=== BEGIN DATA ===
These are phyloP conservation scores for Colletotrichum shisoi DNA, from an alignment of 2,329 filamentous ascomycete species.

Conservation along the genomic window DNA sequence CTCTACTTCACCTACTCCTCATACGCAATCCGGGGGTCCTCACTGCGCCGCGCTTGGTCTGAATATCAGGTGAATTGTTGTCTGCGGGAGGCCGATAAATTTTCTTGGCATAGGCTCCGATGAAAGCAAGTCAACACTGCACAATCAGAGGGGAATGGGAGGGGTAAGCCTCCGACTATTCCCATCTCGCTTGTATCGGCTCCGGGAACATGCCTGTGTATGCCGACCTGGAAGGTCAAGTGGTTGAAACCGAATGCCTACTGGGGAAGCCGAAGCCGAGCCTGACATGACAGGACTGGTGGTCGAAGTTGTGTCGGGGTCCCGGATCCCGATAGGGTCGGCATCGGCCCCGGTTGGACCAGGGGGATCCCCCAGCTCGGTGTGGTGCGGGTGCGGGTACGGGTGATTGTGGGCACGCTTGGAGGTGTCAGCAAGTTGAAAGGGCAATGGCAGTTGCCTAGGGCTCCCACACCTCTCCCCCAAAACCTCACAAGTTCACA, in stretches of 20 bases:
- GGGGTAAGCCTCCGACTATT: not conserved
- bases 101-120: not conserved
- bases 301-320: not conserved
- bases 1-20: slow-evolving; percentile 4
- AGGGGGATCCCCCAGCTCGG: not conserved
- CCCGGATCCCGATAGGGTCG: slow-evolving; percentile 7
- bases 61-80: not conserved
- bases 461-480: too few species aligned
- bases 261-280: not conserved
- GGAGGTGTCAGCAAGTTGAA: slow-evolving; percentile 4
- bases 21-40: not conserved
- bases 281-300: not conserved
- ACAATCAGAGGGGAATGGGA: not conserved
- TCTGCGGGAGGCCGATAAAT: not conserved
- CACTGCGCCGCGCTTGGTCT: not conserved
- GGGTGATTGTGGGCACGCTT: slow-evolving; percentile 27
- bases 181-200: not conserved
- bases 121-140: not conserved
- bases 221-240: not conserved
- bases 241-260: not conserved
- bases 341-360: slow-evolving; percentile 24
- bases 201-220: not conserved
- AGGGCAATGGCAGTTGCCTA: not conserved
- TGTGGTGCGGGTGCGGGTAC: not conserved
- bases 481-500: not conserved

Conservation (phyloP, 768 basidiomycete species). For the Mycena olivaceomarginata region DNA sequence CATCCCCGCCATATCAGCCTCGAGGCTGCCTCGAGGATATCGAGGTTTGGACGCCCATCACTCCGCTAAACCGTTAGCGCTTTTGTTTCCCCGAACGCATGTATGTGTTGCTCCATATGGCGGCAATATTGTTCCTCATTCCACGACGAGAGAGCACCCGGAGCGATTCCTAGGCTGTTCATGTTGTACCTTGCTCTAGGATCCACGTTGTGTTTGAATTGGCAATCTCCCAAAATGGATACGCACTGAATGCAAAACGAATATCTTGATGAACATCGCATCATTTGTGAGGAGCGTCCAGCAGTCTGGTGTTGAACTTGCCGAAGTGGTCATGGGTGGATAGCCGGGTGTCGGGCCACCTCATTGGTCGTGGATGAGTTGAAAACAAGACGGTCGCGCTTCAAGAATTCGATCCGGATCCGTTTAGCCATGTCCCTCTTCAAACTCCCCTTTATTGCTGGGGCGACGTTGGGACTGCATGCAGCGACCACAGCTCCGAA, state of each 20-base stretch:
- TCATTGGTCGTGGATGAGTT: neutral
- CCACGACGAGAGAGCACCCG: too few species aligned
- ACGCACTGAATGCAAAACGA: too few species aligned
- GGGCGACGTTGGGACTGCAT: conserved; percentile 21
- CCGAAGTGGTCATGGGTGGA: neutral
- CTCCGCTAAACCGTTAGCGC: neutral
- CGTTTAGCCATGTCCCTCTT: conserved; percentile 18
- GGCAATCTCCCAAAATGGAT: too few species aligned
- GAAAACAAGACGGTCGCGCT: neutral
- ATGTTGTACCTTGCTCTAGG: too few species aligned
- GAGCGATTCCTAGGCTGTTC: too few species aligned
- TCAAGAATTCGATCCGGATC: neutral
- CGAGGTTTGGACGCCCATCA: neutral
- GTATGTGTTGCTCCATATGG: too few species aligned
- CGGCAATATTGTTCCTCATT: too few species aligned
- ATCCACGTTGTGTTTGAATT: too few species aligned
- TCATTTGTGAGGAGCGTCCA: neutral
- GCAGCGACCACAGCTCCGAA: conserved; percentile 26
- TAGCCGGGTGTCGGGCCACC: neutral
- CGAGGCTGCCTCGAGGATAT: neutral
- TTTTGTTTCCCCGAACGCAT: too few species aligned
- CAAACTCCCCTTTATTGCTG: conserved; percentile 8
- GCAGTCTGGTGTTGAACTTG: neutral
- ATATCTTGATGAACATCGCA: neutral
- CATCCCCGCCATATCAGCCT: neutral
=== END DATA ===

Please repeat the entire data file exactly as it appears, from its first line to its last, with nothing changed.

These are phyloP conservation scores for Colletotrichum shisoi DNA, from an alignment of 2,329 filamentous ascomycete species.

Conservation along the genomic window DNA sequence CTCTACTTCACCTACTCCTCATACGCAATCCGGGGGTCCTCACTGCGCCGCGCTTGGTCTGAATATCAGGTGAATTGTTGTCTGCGGGAGGCCGATAAATTTTCTTGGCATAGGCTCCGATGAAAGCAAGTCAACACTGCACAATCAGAGGGGAATGGGAGGGGTAAGCCTCCGACTATTCCCATCTCGCTTGTATCGGCTCCGGGAACATGCCTGTGTATGCCGACCTGGAAGGTCAAGTGGTTGAAACCGAATGCCTACTGGGGAAGCCGAAGCCGAGCCTGACATGACAGGACTGGTGGTCGAAGTTGTGTCGGGGTCCCGGATCCCGATAGGGTCGGCATCGGCCCCGGTTGGACCAGGGGGATCCCCCAGCTCGGTGTGGTGCGGGTGCGGGTACGGGTGATTGTGGGCACGCTTGGAGGTGTCAGCAAGTTGAAAGGGCAATGGCAGTTGCCTAGGGCTCCCACACCTCTCCCCCAAAACCTCACAAGTTCACA, in stretches of 20 bases:
- GGGGTAAGCCTCCGACTATT: not conserved
- bases 101-120: not conserved
- bases 301-320: not conserved
- bases 1-20: slow-evolving; percentile 4
- AGGGGGATCCCCCAGCTCGG: not conserved
- CCCGGATCCCGATAGGGTCG: slow-evolving; percentile 7
- bases 61-80: not conserved
- bases 461-480: too few species aligned
- bases 261-280: not conserved
- GGAGGTGTCAGCAAGTTGAA: slow-evolving; percentile 4
- bases 21-40: not conserved
- bases 281-300: not conserved
- ACAATCAGAGGGGAATGGGA: not conserved
- TCTGCGGGAGGCCGATAAAT: not conserved
- CACTGCGCCGCGCTTGGTCT: not conserved
- GGGTGATTGTGGGCACGCTT: slow-evolving; percentile 27
- bases 181-200: not conserved
- bases 121-140: not conserved
- bases 221-240: not conserved
- bases 241-260: not conserved
- bases 341-360: slow-evolving; percentile 24
- bases 201-220: not conserved
- AGGGCAATGGCAGTTGCCTA: not conserved
- TGTGGTGCGGGTGCGGGTAC: not conserved
- bases 481-500: not conserved

Conservation (phyloP, 768 basidiomycete species). For the Mycena olivaceomarginata region DNA sequence CATCCCCGCCATATCAGCCTCGAGGCTGCCTCGAGGATATCGAGGTTTGGACGCCCATCACTCCGCTAAACCGTTAGCGCTTTTGTTTCCCCGAACGCATGTATGTGTTGCTCCATATGGCGGCAATATTGTTCCTCATTCCACGACGAGAGAGCACCCGGAGCGATTCCTAGGCTGTTCATGTTGTACCTTGCTCTAGGATCCACGTTGTGTTTGAATTGGCAATCTCCCAAAATGGATACGCACTGAATGCAAAACGAATATCTTGATGAACATCGCATCATTTGTGAGGAGCGTCCAGCAGTCTGGTGTTGAACTTGCCGAAGTGGTCATGGGTGGATAGCCGGGTGTCGGGCCACCTCATTGGTCGTGGATGAGTTGAAAACAAGACGGTCGCGCTTCAAGAATTCGATCCGGATCCGTTTAGCCATGTCCCTCTTCAAACTCCCCTTTATTGCTGGGGCGACGTTGGGACTGCATGCAGCGACCACAGCTCCGAA, state of each 20-base stretch:
- TCATTGGTCGTGGATGAGTT: neutral
- CCACGACGAGAGAGCACCCG: too few species aligned
- ACGCACTGAATGCAAAACGA: too few species aligned
- GGGCGACGTTGGGACTGCAT: conserved; percentile 21
- CCGAAGTGGTCATGGGTGGA: neutral
- CTCCGCTAAACCGTTAGCGC: neutral
- CGTTTAGCCATGTCCCTCTT: conserved; percentile 18
- GGCAATCTCCCAAAATGGAT: too few species aligned
- GAAAACAAGACGGTCGCGCT: neutral
- ATGTTGTACCTTGCTCTAGG: too few species aligned
- GAGCGATTCCTAGGCTGTTC: too few species aligned
- TCAAGAATTCGATCCGGATC: neutral
- CGAGGTTTGGACGCCCATCA: neutral
- GTATGTGTTGCTCCATATGG: too few species aligned
- CGGCAATATTGTTCCTCATT: too few species aligned
- ATCCACGTTGTGTTTGAATT: too few species aligned
- TCATTTGTGAGGAGCGTCCA: neutral
- GCAGCGACCACAGCTCCGAA: conserved; percentile 26
- TAGCCGGGTGTCGGGCCACC: neutral
- CGAGGCTGCCTCGAGGATAT: neutral
- TTTTGTTTCCCCGAACGCAT: too few species aligned
- CAAACTCCCCTTTATTGCTG: conserved; percentile 8
- GCAGTCTGGTGTTGAACTTG: neutral
- ATATCTTGATGAACATCGCA: neutral
- CATCCCCGCCATATCAGCCT: neutral